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The National Portrait Gallery acknowledges the Traditional Custodians of Country throughout Australia and recognises the continuing connection to lands, waters and communities. We pay our respect to Aboriginal and Torres Strait Islander cultures and to Elders both past and present.

Aboriginal and Torres Strait Islander viewers are warned that this website contains images of deceased persons.

Awesome Achievers
Touring exhibition
Lowitja O'Donoghue
Lowitja O'Donoghue, 2006 Robert Hannaford AM. © Commonwealth of Australia

This exhibition presents a representative selection of Australian of the Year recipients from diverse fields of endeavour: 29 recipients from a field of 60 are presented in eight thematic groupings. The exhibition brings to life the underlying complex and shifting notions of national identity that are exemplified or challenged in the portrait of each person. The portraits were made at different stages in the sitters’ lives, encompassing a range of artistic media and a diversity of styles, capturing unique and often emotionally powerful aspects of these distinctive individuals.

Inaugurated on Australia Day 1960, the Australian of the Year Awards recognise outstanding achievements and provide a kaleidoscopic portrait of the nation’s changing sense of identity. Achievers in sport, the arts, medical and scientific leadership and social campaigners, Aboriginal activists, soldiers, even politicians, bureaucrats and the clergy have been honoured. Yet the awards have courted controversy. Originally an initiative of the Victorian Australia Day Council, by 1975 a rival organisation in Canberra, backed by then Prime Minister Gough Whitlam, presented their inaugural Australian of the Year Award. This was resolved with the establishment of the National Australia Day Council in 1979. For many Indigenous Australians, the announcement of Australian of the Year on the anniversary of the raising of the British flag, following the arrival of the First Fleet in 1788, remains deeply problematic. Many regard Australia Day as ‘Invasion Day’ or ‘Survival Day’, a reminder that reconciliation is yet to be fully achieved. Nominations by fellow Australians and recognition as an inspirational leader in Australia unite the recipients of this national award.

The National Portrait Gallery’s purpose is to increase the understanding and appreciation of the Australian people – their identity, history, culture, creativity and diversity – through portraiture. The power of portraiture lies in its ability to evoke the ‘presence’ of a person through a conversation between artist, sitter and viewer. The Portrait Gallery collection offers a rich tapestry from which to present the many unfolding and varied stories of Australian experience.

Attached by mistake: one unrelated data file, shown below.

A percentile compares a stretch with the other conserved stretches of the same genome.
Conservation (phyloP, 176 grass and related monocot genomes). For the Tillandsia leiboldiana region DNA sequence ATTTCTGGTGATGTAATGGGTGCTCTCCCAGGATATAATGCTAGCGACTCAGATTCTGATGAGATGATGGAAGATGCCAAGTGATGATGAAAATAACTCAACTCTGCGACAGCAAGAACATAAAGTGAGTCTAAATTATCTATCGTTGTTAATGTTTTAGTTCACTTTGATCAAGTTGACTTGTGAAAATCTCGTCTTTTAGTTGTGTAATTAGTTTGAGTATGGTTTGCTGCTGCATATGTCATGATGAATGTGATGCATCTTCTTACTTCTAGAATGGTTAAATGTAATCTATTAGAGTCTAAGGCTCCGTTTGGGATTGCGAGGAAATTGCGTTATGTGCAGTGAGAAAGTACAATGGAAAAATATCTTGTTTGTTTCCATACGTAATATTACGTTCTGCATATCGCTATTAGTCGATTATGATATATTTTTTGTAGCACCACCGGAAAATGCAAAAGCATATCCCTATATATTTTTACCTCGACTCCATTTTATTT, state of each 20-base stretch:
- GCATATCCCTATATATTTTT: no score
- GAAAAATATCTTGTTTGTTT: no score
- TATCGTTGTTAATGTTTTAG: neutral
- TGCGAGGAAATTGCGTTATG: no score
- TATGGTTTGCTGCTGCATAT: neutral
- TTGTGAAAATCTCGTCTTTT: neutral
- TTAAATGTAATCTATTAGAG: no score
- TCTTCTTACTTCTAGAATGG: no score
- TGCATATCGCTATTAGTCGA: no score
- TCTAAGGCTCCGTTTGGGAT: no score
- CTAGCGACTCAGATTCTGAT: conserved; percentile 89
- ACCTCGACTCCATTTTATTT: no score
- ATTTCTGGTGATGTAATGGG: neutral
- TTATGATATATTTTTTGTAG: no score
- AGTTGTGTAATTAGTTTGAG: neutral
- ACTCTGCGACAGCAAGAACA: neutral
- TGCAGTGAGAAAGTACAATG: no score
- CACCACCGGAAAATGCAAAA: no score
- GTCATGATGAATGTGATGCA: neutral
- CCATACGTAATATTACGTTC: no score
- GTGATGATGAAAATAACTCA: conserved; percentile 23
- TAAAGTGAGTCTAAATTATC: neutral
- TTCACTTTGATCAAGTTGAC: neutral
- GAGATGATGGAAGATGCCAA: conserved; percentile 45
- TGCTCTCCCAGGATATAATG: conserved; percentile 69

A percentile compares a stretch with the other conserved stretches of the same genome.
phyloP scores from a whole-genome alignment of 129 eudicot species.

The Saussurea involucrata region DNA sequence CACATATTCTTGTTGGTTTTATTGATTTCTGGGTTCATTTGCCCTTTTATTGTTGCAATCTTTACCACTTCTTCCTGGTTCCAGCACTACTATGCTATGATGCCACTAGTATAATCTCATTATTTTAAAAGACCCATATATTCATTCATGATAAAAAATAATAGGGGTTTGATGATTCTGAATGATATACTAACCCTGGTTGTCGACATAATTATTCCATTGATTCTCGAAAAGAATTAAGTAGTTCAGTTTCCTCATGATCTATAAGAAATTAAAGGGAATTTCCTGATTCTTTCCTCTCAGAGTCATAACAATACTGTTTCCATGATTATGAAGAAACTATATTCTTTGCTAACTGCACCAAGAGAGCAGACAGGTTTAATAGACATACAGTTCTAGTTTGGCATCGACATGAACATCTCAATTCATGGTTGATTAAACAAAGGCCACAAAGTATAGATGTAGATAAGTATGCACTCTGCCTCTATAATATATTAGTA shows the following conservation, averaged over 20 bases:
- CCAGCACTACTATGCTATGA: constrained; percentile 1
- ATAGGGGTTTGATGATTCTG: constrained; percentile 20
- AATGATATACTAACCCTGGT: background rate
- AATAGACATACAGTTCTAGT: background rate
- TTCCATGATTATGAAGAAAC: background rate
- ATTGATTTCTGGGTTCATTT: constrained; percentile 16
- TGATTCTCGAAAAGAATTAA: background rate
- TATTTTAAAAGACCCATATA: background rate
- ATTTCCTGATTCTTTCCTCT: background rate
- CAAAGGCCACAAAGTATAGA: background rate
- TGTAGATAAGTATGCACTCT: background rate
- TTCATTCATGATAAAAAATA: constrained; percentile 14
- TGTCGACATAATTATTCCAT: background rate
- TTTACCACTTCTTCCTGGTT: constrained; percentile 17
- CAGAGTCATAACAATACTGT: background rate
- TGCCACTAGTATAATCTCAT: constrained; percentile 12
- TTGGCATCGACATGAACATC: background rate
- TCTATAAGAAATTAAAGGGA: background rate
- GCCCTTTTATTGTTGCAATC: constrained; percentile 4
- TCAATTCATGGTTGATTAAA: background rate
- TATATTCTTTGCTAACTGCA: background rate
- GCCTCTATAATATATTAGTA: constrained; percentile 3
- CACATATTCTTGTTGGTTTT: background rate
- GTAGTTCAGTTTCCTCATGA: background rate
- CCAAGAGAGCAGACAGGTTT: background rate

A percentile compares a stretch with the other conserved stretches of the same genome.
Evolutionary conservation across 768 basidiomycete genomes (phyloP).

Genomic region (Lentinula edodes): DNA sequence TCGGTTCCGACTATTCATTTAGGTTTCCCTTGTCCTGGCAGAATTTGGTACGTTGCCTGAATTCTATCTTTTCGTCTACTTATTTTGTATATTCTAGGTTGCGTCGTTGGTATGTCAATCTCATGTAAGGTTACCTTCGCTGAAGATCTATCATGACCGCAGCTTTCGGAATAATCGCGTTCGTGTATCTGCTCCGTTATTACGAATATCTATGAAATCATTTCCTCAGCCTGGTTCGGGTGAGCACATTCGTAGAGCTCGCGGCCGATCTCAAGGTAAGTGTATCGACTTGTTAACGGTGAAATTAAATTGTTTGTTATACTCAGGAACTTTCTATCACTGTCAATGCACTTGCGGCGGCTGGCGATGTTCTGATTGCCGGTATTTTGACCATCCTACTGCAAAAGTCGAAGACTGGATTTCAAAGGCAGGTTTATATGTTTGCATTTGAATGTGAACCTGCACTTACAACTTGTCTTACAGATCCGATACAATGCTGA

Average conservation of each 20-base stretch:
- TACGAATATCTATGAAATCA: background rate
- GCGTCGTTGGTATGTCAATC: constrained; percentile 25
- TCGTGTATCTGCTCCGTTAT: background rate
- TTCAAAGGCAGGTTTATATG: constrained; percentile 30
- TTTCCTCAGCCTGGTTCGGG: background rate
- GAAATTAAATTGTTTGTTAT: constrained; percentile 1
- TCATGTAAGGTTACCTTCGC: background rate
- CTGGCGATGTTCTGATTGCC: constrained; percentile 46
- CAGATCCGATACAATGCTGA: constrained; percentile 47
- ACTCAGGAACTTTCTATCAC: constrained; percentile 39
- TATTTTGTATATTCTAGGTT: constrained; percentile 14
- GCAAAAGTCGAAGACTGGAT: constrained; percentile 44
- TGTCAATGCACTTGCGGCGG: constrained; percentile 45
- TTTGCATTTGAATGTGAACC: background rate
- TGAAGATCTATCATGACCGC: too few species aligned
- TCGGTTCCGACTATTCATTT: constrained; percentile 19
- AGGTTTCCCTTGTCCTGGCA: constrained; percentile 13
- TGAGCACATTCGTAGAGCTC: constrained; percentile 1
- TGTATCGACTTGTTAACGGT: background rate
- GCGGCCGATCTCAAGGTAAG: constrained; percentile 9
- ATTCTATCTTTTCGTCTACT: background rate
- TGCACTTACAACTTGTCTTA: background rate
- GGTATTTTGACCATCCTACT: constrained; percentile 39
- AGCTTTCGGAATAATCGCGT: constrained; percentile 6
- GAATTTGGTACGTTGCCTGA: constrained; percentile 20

See below for more on the eight themes in the exhibition and the classroom learning resource. Or find out more about the Australian of the Year awards.

27 portraits

1 Untitled (preparatory study for sculpture of Dr John Yu), 2003 Ah Xian. © Ah Xian. 2 Adam (Adam Goodes), 2014 Alan Jones. © Alan Jones/Copyright Agency, 2021. 3 Lee Kernaghan near Broken Hill, 2005 Ian Jennings. © Ian Jennings. 4 Pat McGorry, 2009 (printed 2010) Dave Tacon. © Dave Tacon/Copyright Agency, 2021. 5 John Farnham, 1996 Polly Borland. © Polly Borland. 6 Alan Bond Joe Greenberg. © Estate of Joe Greenberg. 7 Alexander 'Jock' Sturrock, 1962 Graham Thorley. 8 Senator Bonner, 1990 Robert Campbell Jnr. © Estate of Robert Campbell Jnr. Courtesy of the artist and Roslyn Oxley9 Gallery, Sydney.

Related people

Dr Anne Sanders (curator)

Related information

Lowitja O'Donoghue
Lowitja O'Donoghue
Lowitja O'Donoghue
Lowitja O'Donoghue

Awesome Achievers

A cross-curriculum learning resource

Learning resources

What makes someone awesome? And how does a portrait tell a person's story? Bring your students up close and personal with some great Australians. For upper primary school students.

Lowitja O'Donoghue and Robert Hannaford

'I'm going to wear everything red, black, and yellow'

Portrait story

Lowitja O'Donoghue discusses her life and portrait by Robert Hannaford.

Tim Flannery by Robert Hannaford video: 3 minutes and 21 seconds
Tim Flannery by Robert Hannaford video: 3 minutes and 21 seconds
Tim Flannery by Robert Hannaford video: 3 minutes and 21 seconds
Tim Flannery by Robert Hannaford video: 3 minutes and 21 seconds

Tim Flannery by Robert Hannaford

'The space around'

Portrait story

Tim Flannery and artist Robert Hannaford discuss the creation of Tim's portrait.

© National Portrait Gallery 2021
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The National Portrait Gallery acknowledges the Traditional Custodians of Country throughout Australia and recognises the continuing connection to lands, waters and communities. We pay our respect to Aboriginal and Torres Strait Islander cultures and to Elders past and present. We respectfully advise that this site includes works by, images of, names of, voices of and references to deceased people.

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